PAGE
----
Q: Can an employer threaten to fire you for using a phone during work hours?
My supervisor said he was sent an email stating my employer wanted to fire me for using a phone during work hours, which I have done previously for over a year. I and another employee, both women of color, were told we were acting suspicious and how they were afraid we were planning a robbery at the bank we work lobby security for due to cellphone and earphone usage. I personally believe it was racial profiling as I am of hispanic origin and the other person being of black race. The bank managers and employees had no complaints about our performance, even going as far as thanking me for doing a great job. Only our employer via surveillance cameras. Is this accusation/threat grounds for a lawsuit?
A: Maybe? Are you working in a hostile workplace? What evidence is there that black and/or Hispanic or other minority employees are being targeted? Have similar threats been made against other employees who may not be protected? Have you suffered an adverse employment action?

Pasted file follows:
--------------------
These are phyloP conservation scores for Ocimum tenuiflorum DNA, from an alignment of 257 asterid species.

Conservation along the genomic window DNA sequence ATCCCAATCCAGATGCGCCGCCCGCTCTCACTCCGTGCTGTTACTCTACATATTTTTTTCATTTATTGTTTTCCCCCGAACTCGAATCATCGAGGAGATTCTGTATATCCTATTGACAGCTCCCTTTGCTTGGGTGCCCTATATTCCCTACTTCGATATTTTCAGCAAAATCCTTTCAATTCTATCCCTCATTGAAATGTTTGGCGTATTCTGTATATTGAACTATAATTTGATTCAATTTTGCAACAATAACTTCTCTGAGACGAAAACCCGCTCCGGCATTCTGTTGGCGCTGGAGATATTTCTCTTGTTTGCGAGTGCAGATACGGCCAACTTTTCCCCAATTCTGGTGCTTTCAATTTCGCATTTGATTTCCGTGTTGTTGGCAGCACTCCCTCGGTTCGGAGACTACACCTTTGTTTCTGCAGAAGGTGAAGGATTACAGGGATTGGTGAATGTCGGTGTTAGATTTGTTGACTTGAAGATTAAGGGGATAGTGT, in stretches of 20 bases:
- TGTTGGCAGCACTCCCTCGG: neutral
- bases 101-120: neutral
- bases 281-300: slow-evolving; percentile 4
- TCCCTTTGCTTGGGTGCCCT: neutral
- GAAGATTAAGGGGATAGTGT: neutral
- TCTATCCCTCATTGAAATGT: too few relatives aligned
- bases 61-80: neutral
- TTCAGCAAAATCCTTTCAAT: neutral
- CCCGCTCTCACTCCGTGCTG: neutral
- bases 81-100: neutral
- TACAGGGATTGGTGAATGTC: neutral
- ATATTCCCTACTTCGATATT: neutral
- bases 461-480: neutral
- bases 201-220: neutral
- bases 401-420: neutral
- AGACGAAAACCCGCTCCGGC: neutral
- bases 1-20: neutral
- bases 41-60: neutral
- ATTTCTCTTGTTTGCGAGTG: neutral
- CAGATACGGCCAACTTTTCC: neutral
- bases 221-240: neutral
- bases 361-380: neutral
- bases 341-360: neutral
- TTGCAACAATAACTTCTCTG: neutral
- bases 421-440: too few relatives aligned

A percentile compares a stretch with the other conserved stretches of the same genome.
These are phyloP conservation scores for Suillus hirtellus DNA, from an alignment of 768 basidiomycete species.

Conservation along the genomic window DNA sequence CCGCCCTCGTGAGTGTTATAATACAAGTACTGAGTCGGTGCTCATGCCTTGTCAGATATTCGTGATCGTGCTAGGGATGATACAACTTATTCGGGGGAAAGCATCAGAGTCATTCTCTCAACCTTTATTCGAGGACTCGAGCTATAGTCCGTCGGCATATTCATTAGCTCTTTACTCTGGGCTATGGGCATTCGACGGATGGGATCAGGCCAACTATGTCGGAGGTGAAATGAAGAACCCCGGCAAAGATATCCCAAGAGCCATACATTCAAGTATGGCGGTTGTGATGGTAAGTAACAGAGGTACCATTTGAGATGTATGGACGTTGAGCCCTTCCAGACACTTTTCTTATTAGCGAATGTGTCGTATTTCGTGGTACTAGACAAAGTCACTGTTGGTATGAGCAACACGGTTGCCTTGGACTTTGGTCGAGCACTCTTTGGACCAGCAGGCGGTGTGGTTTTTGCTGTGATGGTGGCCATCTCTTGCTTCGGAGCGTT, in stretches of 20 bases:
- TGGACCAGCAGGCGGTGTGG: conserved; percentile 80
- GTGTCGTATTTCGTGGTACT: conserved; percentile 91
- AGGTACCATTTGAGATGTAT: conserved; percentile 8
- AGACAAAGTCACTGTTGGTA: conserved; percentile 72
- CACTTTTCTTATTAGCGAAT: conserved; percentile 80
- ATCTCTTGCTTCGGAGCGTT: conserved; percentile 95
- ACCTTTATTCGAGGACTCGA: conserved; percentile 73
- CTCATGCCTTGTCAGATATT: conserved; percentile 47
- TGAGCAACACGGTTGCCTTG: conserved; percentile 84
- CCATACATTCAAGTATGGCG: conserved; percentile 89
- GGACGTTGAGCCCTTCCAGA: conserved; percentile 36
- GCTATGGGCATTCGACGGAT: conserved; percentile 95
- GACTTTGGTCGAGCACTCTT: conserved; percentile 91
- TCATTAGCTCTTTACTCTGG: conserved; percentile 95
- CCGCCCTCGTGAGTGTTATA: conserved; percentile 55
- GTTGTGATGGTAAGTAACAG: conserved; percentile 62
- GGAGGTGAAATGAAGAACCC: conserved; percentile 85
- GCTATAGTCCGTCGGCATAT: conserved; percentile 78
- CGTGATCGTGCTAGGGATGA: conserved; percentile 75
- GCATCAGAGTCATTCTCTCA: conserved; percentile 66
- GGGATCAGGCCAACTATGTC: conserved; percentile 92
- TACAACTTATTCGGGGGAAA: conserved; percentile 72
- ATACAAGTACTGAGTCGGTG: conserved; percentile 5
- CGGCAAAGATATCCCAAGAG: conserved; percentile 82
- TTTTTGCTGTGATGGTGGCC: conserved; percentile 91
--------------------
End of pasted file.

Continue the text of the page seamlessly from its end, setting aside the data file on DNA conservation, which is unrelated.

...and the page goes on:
One threat may not rise to a discriminatory action. Many more facts need to be discussed, discovered and evaluated. If the observed actions reasonably give rise to concerns no matter who did them maybe not?
Where were you exactly, how long were the conferences or calls, when were they made, who were they made to, what was discussed, who did you discuss this with, have others been similarly treated, what do your employer's policies say, are such actions ones where you might have to report other employees, have there been robberies or thefts in the area or location, as you can see reasonableness needs to be evaluated.
Call some employment lawyers. Every case either gets better or worse with time. None are easy. You will sense whether you might have a claim probably in less than 15 minutes on a phone conference with an employment lawyer.
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A: As an at-will employee, you can be fired for any reason as long as it is not discriminatory. However, if only women of color are being told this while others use their cell phones then it may be the basis for a lawsuit / EEOC complaint.
But, if your employer tells everyone not to use their cell phones, or it is a written policy it would be really hard to overcome a willful violation of policy to win a lawsuit.
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